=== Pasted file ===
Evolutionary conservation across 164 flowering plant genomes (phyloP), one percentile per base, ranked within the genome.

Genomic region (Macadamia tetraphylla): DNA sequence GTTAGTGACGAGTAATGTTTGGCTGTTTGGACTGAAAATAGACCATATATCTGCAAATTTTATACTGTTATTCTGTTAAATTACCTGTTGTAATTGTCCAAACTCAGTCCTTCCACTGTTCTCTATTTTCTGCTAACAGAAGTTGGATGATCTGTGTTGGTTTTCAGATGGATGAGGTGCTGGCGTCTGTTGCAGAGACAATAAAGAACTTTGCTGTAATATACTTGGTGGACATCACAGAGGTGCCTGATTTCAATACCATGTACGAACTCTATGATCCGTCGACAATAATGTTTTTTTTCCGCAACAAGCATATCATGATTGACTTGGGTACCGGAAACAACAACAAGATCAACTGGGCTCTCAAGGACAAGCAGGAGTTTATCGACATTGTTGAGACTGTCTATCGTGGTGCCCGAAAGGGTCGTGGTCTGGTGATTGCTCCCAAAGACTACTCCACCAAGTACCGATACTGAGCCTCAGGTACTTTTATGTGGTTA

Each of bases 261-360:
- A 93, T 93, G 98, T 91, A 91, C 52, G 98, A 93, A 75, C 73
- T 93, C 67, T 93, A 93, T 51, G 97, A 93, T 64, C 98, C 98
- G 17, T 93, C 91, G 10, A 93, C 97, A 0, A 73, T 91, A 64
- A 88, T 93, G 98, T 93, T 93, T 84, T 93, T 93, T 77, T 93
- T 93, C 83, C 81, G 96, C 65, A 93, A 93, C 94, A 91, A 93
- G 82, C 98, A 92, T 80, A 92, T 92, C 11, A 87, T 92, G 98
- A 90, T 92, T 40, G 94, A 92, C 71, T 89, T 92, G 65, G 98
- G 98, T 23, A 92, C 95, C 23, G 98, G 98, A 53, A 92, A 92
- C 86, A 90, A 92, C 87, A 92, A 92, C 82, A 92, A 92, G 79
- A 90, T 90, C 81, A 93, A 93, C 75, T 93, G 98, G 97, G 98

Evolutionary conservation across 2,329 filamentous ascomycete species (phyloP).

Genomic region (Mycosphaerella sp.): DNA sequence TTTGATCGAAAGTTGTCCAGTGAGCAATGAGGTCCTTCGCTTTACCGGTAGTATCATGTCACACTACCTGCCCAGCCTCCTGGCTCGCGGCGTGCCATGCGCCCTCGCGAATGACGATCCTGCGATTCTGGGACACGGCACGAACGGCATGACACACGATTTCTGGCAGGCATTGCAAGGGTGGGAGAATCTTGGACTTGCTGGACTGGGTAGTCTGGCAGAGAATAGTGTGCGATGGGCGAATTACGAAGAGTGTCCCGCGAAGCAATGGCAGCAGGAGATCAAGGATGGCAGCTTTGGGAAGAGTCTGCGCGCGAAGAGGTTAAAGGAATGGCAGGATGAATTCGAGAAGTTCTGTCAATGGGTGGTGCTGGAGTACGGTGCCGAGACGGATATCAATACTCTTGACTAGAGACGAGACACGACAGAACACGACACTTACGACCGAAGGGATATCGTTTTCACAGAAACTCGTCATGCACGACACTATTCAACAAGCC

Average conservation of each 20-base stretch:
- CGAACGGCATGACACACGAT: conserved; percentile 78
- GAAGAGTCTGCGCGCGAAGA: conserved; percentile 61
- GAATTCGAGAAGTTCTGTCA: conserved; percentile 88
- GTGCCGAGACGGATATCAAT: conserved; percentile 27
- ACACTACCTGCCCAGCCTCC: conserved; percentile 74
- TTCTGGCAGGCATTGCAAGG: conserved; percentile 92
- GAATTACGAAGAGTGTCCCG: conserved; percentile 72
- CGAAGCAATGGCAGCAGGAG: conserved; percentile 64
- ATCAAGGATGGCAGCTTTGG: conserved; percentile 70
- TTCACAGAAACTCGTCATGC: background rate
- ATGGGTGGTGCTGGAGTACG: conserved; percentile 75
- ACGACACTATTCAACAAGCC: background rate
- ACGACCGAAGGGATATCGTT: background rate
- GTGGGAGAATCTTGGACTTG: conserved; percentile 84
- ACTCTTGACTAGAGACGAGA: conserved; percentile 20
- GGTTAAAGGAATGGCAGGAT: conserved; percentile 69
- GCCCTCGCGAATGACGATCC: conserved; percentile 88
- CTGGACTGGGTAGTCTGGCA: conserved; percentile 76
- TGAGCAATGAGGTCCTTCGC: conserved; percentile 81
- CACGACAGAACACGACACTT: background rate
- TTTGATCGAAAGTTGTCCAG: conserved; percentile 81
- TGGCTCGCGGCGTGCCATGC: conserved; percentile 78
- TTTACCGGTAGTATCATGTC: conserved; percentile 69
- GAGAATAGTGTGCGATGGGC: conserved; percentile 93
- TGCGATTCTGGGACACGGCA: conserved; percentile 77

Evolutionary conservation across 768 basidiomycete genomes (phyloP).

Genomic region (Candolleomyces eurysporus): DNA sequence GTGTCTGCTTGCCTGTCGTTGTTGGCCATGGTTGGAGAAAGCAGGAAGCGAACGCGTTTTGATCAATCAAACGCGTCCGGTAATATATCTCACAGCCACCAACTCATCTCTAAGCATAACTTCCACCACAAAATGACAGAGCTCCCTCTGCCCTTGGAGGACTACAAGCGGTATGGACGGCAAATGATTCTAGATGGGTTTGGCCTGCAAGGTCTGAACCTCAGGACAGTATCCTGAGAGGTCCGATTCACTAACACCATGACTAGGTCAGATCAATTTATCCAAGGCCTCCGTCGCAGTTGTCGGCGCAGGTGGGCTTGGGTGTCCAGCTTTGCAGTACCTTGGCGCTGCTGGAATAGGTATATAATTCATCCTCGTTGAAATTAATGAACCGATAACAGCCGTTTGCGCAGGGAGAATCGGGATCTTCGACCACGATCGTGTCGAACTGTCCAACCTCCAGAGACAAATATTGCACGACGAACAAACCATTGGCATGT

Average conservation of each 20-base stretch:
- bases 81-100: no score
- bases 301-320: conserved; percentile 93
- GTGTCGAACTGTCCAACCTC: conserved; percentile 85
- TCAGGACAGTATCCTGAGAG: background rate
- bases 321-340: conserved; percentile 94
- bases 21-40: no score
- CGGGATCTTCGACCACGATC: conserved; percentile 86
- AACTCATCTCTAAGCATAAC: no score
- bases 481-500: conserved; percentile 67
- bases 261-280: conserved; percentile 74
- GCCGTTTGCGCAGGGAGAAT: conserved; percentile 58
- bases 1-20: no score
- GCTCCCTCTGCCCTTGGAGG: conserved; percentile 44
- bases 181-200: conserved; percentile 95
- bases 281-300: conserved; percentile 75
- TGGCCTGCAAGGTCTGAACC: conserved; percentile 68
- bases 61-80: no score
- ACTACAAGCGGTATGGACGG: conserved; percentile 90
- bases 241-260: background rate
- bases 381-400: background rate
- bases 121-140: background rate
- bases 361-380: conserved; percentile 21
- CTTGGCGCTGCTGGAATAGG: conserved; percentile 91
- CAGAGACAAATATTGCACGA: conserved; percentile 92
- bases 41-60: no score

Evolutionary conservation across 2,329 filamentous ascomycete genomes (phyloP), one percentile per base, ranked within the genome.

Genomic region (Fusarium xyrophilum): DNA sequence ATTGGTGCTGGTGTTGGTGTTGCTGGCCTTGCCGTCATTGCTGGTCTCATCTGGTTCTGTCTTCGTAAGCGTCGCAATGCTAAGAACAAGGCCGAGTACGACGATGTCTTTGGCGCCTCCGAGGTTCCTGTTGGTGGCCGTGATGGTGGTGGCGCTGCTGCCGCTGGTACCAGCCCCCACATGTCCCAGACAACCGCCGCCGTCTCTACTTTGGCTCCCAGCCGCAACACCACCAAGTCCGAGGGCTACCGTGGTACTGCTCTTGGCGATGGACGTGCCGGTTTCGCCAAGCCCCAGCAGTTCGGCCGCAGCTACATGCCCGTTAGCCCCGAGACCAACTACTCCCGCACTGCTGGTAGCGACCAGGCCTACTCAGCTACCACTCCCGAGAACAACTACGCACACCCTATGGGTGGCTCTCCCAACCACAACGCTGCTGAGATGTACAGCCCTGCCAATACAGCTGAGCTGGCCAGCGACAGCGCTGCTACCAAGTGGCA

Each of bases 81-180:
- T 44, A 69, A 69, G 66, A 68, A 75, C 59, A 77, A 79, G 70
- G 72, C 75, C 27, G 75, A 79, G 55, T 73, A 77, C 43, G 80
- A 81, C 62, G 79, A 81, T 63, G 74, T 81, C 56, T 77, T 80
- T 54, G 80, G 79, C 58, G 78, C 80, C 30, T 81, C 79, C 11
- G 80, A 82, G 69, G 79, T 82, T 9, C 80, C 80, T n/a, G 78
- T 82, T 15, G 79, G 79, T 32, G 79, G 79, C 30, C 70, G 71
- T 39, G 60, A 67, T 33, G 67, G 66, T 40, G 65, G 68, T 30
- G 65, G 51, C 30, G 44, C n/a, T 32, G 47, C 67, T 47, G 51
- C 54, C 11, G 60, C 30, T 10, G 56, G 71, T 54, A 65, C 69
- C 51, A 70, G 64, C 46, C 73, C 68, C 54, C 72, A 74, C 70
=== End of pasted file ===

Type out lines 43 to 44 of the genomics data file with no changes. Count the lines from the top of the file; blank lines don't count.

Genomic region (Candolleomyces eurysporus): DNA sequence GTGTCTGCTTGCCTGTCGTTGTTGGCCATGGTTGGAGAAAGCAGGAAGCGAACGCGTTTTGATCAATCAAACGCGTCCGGTAATATATCTCACAGCCACCAACTCATCTCTAAGCATAACTTCCACCACAAAATGACAGAGCTCCCTCTGCCCTTGGAGGACTACAAGCGGTATGGACGGCAAATGATTCTAGATGGGTTTGGCCTGCAAGGTCTGAACCTCAGGACAGTATCCTGAGAGGTCCGATTCACTAACACCATGACTAGGTCAGATCAATTTATCCAAGGCCTCCGTCGCAGTTGTCGGCGCAGGTGGGCTTGGGTGTCCAGCTTTGCAGTACCTTGGCGCTGCTGGAATAGGTATATAATTCATCCTCGTTGAAATTAATGAACCGATAACAGCCGTTTGCGCAGGGAGAATCGGGATCTTCGACCACGATCGTGTCGAACTGTCCAACCTCCAGAGACAAATATTGCACGACGAACAAACCATTGGCATGT

Average conservation of each 20-base stretch: